584 F.2d 1124
Paula H. ROY, Plaintiff-Appellee,
STAR CHOPPER COMPANY, INC., Defendant and Third-Party
Ashok HINGORANY and Advanced Materials Systems, Inc.,
United States Court of Appeals,
Argued June 7, 1978.
Decided Oct. 3, 1978.
Raymond A. LaFazia, Providence, R. I., with whom Gunning, LaFazia & Gnys, Inc., and George E. Healy, Jr., Providence, R. I., were on brief, for defendant and third party plaintiff-appellant, Star Chopper Co., Inc.
Harry W. Asquith, Providence, R. I., with whom Edward W. Moses, and Swan, Jenckes, Asquith & Davis, Providence, R. I., were on brief, for third party defendants-appellees.
Leonard Decof, Providence, R. I., with whom Martin W. Aisenberg and Elizabeth D. Rode, Providence, R. I., were on brief, for plaintiff, appellee, Paula H. Roy.
Before COFFIN, Chief Judge, CAMPBELL and BOWNES, Circuit Judges.
BOWNES, Circuit Judge.
Paula H. Roy, plaintiff-appellee, then a seventeen year old girl, received severe injuries to her hand while inspecting electroplating finished work at Advanced Materials Systems, Inc. (AMS), third-party defendant. The machine which caused the injury, a take-up unit which had two motor-driven pinch rolls and a spool at the opposite end, was manufactured by defendant-appellant, Star Chopper Company, Inc., to specifications provided by AMS. The machine was designed to allow continuous electroplating, at a constant speed, of aluminum and other metal. AMS, through its then Vice President Hingorany, contacted one Michael Cabassa to design a machine capable of performing the desired functions. Cabassa did the engineering drawings for the job, which included pinch rollers, and recommended that Star Chopper manufacture the machine. A draftsman from Star Chopper prepared more detailed drawings. No safety guards were provided in the drawings nor discussed by anyone. There was no warning on the machine of the dangers presented by the pinch rollers.
Plaintiff's hand required eleven operations; extensive surgical repair was performed to attempt to reconstruct the hand. Even following surgery, her hand retains only 5% Of its functioning ability and is severely deformed. Plaintiff received benefits under the Massachusetts Workmen's Compensation Act for her injury. She brought suit against defendant manufacturer, Star Chopper, originally on three counts: negligence, warranty, and strict liability. She dropped the negligence count prior to the charge to the jury and dropped the warranty count after the jury returned a verdict in her favor of $348,000 based on strict liability.
Defendant brought a third-party action against Advanced Materials Systems, Inc., and its president, Ashok Hingorany for contribution and indemnity. The court dismissed the count for contribution and noncontractural indemnity; the jury found against Star Chopper on the implied indemnity count. Star Chopper now brings this appeal, asserting sundry errors by the district court.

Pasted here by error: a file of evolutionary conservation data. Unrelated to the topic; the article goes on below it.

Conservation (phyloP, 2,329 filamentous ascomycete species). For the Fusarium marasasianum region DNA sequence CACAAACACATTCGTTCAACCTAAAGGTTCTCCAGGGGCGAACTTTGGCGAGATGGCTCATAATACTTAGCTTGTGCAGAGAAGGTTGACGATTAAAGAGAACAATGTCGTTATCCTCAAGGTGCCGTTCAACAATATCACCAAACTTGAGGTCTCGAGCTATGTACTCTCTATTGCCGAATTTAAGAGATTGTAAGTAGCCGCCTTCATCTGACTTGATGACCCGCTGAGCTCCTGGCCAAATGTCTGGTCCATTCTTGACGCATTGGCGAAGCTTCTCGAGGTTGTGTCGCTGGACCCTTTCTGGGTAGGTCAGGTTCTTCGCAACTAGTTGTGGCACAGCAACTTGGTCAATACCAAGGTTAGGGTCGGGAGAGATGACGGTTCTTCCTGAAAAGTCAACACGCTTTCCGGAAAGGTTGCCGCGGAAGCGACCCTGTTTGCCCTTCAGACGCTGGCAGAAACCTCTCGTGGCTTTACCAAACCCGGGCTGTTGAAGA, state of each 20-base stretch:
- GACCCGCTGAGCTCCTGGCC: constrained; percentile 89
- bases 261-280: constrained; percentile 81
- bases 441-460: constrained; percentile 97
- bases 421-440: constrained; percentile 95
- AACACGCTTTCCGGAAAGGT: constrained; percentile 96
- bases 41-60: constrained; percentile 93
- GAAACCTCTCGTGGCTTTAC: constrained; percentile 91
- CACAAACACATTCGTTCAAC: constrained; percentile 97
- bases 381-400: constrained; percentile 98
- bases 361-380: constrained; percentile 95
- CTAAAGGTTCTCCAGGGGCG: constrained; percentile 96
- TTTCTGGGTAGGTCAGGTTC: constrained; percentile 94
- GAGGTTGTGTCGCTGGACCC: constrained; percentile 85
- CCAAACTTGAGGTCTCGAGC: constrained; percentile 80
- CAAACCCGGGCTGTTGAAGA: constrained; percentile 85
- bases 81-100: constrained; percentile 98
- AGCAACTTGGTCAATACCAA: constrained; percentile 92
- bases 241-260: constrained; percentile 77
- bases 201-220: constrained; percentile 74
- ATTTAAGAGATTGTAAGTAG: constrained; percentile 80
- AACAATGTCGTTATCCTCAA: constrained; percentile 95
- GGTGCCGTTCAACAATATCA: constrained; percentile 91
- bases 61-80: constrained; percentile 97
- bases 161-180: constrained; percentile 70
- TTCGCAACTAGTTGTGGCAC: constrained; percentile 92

Star Chopper complains of the court's choice of law rulings, both in the case in chief and in the third-party complaint. Under the rule enunciated in Klaxon Co. v. Stentor Co., 313 U.S. 487, 496, 61 S.Ct. 1020, 85 L.Ed. 1477 (1941), a federal court, sitting in diversity cases, must follow the conflict of laws rules of the state in which it sits. The Rhode Island Supreme Court articulated the conflicts rules which should apply to this case in Woodward v. Stewart, 104 R.I. 290, 243 A.2d 917, Cert. dismissed, 393 U.S. 957, 89 S.Ct. 387, 21 L.Ed.2d 371 (1968). That case suggested that Rhode Island's choice of law rules reflect the modern trend toward a textured, flexible approach; it set out five guidelines for helping to determine which state's law should apply. They are:
"(1) Predictability of results.
(2) Maintenance of interstate and international order.
(3) Simplification of the judicial task.
(4) Advancement of the forum's governmental interests.
(5) Application of the better rule of law."
Id. 243 A.2d at 923. Prior to applying these guidelines, the court must first determine (a) whether there are sufficient contacts with each of the states so as to make application of either state's law constitutionally permissible, and (b) what the nature of the conflict between the laws of those states is. Id. 243 A.2d at 921 & 923; Tiernan v. Westext Transport, Inc., 295 F.Supp. 1256, 1263 (D.R.I.1969).
Case In Chief
The district court concluded that, since Massachusetts was the site of the injury and the residence of the plaintiff and since Rhode Island was the state of incorporation of the defendant manufacturer, its place of business and the locus of the alleged tortious conduct, sufficient minimum contacts existed for constitutional application of either state's law. The court then analyzed each state's laws relating to the principal action and found that a true conflict existed. Rhode Island applies strict liability, Ritter v. Narragansett Electric Co., 109 R.I. 176, 283 A.2d 255, 261 (1971), whereas Massachusetts has not yet clearly adopted it. Coyne v. John S. Tilley Co., Inc., 368 Mass. 230, 331 N.E.2d 541 (1975); Tibbetts v. Ford Motor Co., Mass.App., 358 N.E.2d 460 (1976).1